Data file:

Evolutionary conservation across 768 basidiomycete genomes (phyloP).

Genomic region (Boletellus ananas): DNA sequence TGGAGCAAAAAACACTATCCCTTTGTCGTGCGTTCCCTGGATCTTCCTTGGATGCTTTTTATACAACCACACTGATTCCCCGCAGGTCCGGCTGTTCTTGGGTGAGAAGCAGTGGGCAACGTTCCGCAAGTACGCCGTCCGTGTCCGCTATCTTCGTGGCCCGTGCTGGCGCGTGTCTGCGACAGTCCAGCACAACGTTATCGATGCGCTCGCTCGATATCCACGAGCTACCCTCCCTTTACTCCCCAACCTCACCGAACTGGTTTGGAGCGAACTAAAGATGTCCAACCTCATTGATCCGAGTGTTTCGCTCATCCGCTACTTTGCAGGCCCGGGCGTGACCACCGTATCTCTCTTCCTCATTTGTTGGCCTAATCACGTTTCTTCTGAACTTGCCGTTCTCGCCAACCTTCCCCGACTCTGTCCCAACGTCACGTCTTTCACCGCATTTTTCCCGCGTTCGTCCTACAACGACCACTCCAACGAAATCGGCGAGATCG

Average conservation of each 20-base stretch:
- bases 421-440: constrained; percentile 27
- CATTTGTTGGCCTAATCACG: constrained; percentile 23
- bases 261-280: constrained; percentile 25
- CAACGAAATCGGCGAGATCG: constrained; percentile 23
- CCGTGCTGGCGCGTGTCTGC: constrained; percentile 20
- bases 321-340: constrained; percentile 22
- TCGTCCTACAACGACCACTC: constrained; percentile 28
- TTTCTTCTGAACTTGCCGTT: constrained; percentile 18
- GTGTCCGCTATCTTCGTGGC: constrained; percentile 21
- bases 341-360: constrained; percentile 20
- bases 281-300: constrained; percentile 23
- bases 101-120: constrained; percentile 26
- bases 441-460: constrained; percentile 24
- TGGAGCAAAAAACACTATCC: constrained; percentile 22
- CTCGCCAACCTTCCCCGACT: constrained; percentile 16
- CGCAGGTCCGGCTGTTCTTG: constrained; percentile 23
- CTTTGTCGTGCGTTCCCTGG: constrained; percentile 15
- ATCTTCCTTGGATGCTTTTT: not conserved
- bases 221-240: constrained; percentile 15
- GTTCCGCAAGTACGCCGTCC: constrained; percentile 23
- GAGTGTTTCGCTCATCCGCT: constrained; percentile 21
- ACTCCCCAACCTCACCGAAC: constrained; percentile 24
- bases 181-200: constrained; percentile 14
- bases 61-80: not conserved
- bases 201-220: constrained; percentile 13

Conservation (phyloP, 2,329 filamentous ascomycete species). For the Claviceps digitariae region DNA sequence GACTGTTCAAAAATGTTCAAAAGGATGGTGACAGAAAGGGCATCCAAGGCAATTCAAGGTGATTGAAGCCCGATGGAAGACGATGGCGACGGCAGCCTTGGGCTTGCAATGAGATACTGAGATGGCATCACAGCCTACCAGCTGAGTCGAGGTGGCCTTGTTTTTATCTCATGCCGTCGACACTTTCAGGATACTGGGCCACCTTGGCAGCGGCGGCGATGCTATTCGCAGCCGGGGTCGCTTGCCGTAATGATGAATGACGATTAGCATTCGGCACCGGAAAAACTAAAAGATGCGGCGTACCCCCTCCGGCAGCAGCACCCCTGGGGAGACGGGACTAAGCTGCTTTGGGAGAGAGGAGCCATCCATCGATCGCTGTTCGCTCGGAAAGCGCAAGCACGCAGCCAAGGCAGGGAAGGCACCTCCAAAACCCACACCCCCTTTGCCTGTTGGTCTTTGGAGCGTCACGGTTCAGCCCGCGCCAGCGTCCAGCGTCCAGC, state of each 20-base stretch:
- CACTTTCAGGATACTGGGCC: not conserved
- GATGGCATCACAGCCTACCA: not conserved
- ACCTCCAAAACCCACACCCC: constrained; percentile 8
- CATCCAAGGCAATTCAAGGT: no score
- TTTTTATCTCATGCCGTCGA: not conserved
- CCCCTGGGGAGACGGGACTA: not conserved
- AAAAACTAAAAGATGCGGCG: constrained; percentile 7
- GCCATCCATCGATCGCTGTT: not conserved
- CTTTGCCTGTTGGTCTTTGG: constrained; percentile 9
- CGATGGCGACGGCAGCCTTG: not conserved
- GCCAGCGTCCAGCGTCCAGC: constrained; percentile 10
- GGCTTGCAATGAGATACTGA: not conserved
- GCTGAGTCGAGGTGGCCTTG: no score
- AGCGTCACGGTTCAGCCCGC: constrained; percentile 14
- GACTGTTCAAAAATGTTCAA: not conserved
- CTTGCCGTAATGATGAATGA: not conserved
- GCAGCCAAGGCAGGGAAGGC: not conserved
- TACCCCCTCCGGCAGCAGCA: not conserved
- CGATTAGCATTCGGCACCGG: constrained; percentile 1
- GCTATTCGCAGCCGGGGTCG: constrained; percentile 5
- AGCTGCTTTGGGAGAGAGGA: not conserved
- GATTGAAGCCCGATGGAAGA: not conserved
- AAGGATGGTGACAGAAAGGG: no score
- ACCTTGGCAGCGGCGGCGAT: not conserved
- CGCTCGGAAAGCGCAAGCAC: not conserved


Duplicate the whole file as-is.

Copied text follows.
Evolutionary conservation across 768 basidiomycete genomes (phyloP).

Genomic region (Boletellus ananas): DNA sequence TGGAGCAAAAAACACTATCCCTTTGTCGTGCGTTCCCTGGATCTTCCTTGGATGCTTTTTATACAACCACACTGATTCCCCGCAGGTCCGGCTGTTCTTGGGTGAGAAGCAGTGGGCAACGTTCCGCAAGTACGCCGTCCGTGTCCGCTATCTTCGTGGCCCGTGCTGGCGCGTGTCTGCGACAGTCCAGCACAACGTTATCGATGCGCTCGCTCGATATCCACGAGCTACCCTCCCTTTACTCCCCAACCTCACCGAACTGGTTTGGAGCGAACTAAAGATGTCCAACCTCATTGATCCGAGTGTTTCGCTCATCCGCTACTTTGCAGGCCCGGGCGTGACCACCGTATCTCTCTTCCTCATTTGTTGGCCTAATCACGTTTCTTCTGAACTTGCCGTTCTCGCCAACCTTCCCCGACTCTGTCCCAACGTCACGTCTTTCACCGCATTTTTCCCGCGTTCGTCCTACAACGACCACTCCAACGAAATCGGCGAGATCG

Average conservation of each 20-base stretch:
- bases 421-440: constrained; percentile 27
- CATTTGTTGGCCTAATCACG: constrained; percentile 23
- bases 261-280: constrained; percentile 25
- CAACGAAATCGGCGAGATCG: constrained; percentile 23
- CCGTGCTGGCGCGTGTCTGC: constrained; percentile 20
- bases 321-340: constrained; percentile 22
- TCGTCCTACAACGACCACTC: constrained; percentile 28
- TTTCTTCTGAACTTGCCGTT: constrained; percentile 18
- GTGTCCGCTATCTTCGTGGC: constrained; percentile 21
- bases 341-360: constrained; percentile 20
- bases 281-300: constrained; percentile 23
- bases 101-120: constrained; percentile 26
- bases 441-460: constrained; percentile 24
- TGGAGCAAAAAACACTATCC: constrained; percentile 22
- CTCGCCAACCTTCCCCGACT: constrained; percentile 16
- CGCAGGTCCGGCTGTTCTTG: constrained; percentile 23
- CTTTGTCGTGCGTTCCCTGG: constrained; percentile 15
- ATCTTCCTTGGATGCTTTTT: not conserved
- bases 221-240: constrained; percentile 15
- GTTCCGCAAGTACGCCGTCC: constrained; percentile 23
- GAGTGTTTCGCTCATCCGCT: constrained; percentile 21
- ACTCCCCAACCTCACCGAAC: constrained; percentile 24
- bases 181-200: constrained; percentile 14
- bases 61-80: not conserved
- bases 201-220: constrained; percentile 13

Conservation (phyloP, 2,329 filamentous ascomycete species). For the Claviceps digitariae region DNA sequence GACTGTTCAAAAATGTTCAAAAGGATGGTGACAGAAAGGGCATCCAAGGCAATTCAAGGTGATTGAAGCCCGATGGAAGACGATGGCGACGGCAGCCTTGGGCTTGCAATGAGATACTGAGATGGCATCACAGCCTACCAGCTGAGTCGAGGTGGCCTTGTTTTTATCTCATGCCGTCGACACTTTCAGGATACTGGGCCACCTTGGCAGCGGCGGCGATGCTATTCGCAGCCGGGGTCGCTTGCCGTAATGATGAATGACGATTAGCATTCGGCACCGGAAAAACTAAAAGATGCGGCGTACCCCCTCCGGCAGCAGCACCCCTGGGGAGACGGGACTAAGCTGCTTTGGGAGAGAGGAGCCATCCATCGATCGCTGTTCGCTCGGAAAGCGCAAGCACGCAGCCAAGGCAGGGAAGGCACCTCCAAAACCCACACCCCCTTTGCCTGTTGGTCTTTGGAGCGTCACGGTTCAGCCCGCGCCAGCGTCCAGCGTCCAGC, state of each 20-base stretch:
- CACTTTCAGGATACTGGGCC: not conserved
- GATGGCATCACAGCCTACCA: not conserved
- ACCTCCAAAACCCACACCCC: constrained; percentile 8
- CATCCAAGGCAATTCAAGGT: no score
- TTTTTATCTCATGCCGTCGA: not conserved
- CCCCTGGGGAGACGGGACTA: not conserved
- AAAAACTAAAAGATGCGGCG: constrained; percentile 7
- GCCATCCATCGATCGCTGTT: not conserved
- CTTTGCCTGTTGGTCTTTGG: constrained; percentile 9
- CGATGGCGACGGCAGCCTTG: not conserved
- GCCAGCGTCCAGCGTCCAGC: constrained; percentile 10
- GGCTTGCAATGAGATACTGA: not conserved
- GCTGAGTCGAGGTGGCCTTG: no score
- AGCGTCACGGTTCAGCCCGC: constrained; percentile 14
- GACTGTTCAAAAATGTTCAA: not conserved
- CTTGCCGTAATGATGAATGA: not conserved
- GCAGCCAAGGCAGGGAAGGC: not conserved
- TACCCCCTCCGGCAGCAGCA: not conserved
- CGATTAGCATTCGGCACCGG: constrained; percentile 1
- GCTATTCGCAGCCGGGGTCG: constrained; percentile 5
- AGCTGCTTTGGGAGAGAGGA: not conserved
- GATTGAAGCCCGATGGAAGA: not conserved
- AAGGATGGTGACAGAAAGGG: no score
- ACCTTGGCAGCGGCGGCGAT: not conserved
- CGCTCGGAAAGCGCAAGCAC: not conserved